Your Cravings, Year Round: Costs of Shipping Groceries Around the World

By PSU EcoMerge Capstone - 1:41 PM

The focus of this term project in this course is to decide whether or not there are positive or negative economic effects of shipping and packaging food for the United States around the world. Upon initial research on the topic, evident categories come into play that give immediate response of negative perspectives on the subject such as fuel pollution and costs, packaging safety (formaldehyde in packaging crates), etc. After further research I ran into an article that opened my eyes to something that I had not considered previously: shipping groceries around the world not only costs less for packaging and production, but a lot of food in the United States is from international countries to supply us with the consumables that might not be accessible year round.
An article found online posted by the New York Times titled Environmental Costs of Shipping Groceries Around the World and where export fruit and vegetables come from when they are not in season in the United States. The article states that “Consumers in not only the richest of nations but, increasingly, the developing world expect food whenever they crave it, with no concession to season or geography” (Rosenthal, New York Times, 2008). This immediately made me think about all the fruits and vegetables in our community grocery stores that would not be accessible had they not been shipped from international exports. With the ability to import and export consumable food also comes a price that directly plays into our theme of this course: “pollution – especially carbon dioxide, the main global warming gas – from transporting the food”.
The article also notes that the fuel for international freight is not taxed due to a long standing trade agreement, but “now economists, environmental advocates and politicians say it is time to make shippers and shoppers pay for the pollution”. The topic is still up for debate as many people continue to work on transportation plans that “make more sense” since the food shipment and production creates jobs, low fees, and more food supply around the world. Transportation of food has also allowed major corporations to boom and grow as their food reaches more people around the world.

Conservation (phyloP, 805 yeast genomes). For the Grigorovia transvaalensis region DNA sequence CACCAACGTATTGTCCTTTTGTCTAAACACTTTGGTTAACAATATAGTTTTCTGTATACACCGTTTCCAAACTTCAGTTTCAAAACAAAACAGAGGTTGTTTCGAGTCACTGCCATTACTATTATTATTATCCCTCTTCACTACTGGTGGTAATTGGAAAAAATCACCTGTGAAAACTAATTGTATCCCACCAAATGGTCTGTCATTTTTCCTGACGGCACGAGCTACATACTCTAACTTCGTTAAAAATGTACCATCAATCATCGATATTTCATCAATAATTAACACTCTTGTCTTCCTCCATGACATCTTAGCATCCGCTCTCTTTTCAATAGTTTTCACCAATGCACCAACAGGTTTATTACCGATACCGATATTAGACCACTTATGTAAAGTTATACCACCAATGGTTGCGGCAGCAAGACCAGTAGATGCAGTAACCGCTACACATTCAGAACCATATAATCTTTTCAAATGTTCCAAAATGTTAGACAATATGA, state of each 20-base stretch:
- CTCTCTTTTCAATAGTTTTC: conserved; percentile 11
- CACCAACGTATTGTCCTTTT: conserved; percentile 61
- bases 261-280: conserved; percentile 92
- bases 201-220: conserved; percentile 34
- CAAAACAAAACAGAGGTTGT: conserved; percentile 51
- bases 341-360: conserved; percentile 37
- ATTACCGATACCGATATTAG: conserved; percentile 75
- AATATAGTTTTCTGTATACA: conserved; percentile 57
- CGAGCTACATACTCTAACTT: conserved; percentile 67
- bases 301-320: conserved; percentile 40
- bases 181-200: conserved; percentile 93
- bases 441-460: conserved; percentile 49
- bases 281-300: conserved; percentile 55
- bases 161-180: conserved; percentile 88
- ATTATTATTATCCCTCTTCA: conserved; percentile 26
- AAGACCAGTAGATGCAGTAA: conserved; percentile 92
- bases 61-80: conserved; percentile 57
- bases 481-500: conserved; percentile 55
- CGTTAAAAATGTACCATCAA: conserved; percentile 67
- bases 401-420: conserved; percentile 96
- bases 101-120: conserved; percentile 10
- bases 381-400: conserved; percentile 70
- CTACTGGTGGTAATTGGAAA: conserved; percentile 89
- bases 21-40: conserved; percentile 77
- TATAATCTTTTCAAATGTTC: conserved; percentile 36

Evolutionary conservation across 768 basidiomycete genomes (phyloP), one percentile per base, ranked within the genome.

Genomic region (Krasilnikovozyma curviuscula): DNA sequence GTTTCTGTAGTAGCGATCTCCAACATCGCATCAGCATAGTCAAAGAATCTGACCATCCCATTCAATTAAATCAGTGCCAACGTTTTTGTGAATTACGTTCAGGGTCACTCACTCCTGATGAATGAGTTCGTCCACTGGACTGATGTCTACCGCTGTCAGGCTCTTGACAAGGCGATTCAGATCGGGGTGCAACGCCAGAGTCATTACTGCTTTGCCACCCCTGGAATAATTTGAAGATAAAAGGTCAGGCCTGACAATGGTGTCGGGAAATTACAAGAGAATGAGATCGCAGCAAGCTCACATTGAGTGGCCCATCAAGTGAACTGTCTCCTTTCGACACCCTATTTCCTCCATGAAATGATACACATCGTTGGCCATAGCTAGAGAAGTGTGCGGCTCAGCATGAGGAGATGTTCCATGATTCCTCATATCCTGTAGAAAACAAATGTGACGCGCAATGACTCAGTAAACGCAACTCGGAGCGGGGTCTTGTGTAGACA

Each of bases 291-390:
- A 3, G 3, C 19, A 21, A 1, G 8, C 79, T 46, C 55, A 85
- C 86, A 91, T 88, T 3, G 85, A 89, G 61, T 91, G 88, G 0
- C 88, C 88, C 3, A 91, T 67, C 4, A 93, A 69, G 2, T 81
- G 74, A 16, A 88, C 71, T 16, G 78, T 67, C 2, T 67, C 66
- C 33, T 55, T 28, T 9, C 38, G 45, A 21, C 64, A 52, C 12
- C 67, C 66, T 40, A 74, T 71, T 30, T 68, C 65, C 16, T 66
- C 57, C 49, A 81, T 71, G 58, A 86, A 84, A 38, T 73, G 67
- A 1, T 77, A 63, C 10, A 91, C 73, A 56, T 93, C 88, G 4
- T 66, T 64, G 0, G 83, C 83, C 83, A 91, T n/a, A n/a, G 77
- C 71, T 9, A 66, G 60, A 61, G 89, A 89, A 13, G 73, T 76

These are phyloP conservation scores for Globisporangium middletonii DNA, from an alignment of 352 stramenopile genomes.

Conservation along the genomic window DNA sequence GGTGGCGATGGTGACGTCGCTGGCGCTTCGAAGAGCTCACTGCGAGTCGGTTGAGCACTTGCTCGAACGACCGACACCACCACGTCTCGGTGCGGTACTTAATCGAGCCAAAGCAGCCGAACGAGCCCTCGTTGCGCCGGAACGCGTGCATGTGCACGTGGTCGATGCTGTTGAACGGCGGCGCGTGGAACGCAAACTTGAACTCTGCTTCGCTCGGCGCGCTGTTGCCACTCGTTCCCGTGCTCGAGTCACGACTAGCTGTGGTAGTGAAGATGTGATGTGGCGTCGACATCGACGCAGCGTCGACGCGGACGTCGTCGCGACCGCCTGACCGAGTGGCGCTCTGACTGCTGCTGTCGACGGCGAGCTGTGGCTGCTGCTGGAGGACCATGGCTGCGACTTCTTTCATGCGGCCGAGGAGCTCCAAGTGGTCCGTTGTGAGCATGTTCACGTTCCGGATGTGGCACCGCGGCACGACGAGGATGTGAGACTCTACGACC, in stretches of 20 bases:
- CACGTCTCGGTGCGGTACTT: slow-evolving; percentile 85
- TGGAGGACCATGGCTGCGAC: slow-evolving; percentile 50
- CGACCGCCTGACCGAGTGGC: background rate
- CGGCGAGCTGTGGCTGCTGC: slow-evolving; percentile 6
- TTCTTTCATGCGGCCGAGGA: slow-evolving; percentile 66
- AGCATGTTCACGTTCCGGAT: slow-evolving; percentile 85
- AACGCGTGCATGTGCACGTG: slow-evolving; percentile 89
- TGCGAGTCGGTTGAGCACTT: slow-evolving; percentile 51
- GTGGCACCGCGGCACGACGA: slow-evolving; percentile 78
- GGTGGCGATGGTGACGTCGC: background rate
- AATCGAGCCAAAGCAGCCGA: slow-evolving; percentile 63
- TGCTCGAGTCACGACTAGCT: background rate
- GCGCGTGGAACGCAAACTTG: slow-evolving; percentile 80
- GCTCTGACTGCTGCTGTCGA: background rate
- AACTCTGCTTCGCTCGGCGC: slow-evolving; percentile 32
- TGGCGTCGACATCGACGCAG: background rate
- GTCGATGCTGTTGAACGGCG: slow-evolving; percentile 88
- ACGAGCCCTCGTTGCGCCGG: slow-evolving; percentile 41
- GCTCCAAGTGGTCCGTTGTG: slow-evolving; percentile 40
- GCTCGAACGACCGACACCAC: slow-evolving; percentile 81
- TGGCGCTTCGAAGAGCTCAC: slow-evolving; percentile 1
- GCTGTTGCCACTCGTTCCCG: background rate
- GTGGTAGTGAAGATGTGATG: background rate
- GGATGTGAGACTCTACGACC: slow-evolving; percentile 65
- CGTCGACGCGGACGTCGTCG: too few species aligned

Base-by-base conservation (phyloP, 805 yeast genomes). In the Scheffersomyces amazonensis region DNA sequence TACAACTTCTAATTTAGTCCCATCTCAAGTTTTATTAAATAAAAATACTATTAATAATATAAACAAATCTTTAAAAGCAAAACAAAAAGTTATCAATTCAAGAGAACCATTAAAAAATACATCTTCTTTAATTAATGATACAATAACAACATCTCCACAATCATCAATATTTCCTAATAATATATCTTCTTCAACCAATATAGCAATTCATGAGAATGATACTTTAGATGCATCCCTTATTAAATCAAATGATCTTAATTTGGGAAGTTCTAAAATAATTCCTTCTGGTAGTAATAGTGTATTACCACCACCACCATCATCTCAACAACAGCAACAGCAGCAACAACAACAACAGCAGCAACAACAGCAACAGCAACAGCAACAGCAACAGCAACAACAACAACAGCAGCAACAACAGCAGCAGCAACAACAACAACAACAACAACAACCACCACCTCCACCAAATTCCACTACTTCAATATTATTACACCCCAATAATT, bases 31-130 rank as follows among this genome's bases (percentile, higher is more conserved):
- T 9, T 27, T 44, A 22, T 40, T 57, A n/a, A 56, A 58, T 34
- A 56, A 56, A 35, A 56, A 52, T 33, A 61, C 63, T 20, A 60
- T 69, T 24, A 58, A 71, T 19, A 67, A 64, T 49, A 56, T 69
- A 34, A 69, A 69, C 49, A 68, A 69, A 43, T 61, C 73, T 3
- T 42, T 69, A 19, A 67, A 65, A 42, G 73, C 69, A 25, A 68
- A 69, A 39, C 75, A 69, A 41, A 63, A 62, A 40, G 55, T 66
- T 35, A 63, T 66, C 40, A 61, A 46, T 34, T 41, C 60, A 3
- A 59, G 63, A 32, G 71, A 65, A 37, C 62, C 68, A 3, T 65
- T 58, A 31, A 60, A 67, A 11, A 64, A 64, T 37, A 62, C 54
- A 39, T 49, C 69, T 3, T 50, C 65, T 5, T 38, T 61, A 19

With every action there is a reaction and it is important to weigh the benefits and the costs for the greater good and to see these actions as long term to take note on the toll this plays on the world. This topic of food transportation benefits is important to examine in the research of economic benefits and costs of global food packaging and transportation. 
For more information and explanation please visit the article at: http://www.nytimes.com/2008/04/26/business/worldbusiness/26food.html?pagewanted=all&_r=0

The image below is from the same article describing it as “The Sanifrutta Company in Italy ships kiwis from its plant in Costigliore, Saluzzo, traveling by sea in refrigerated containers”:

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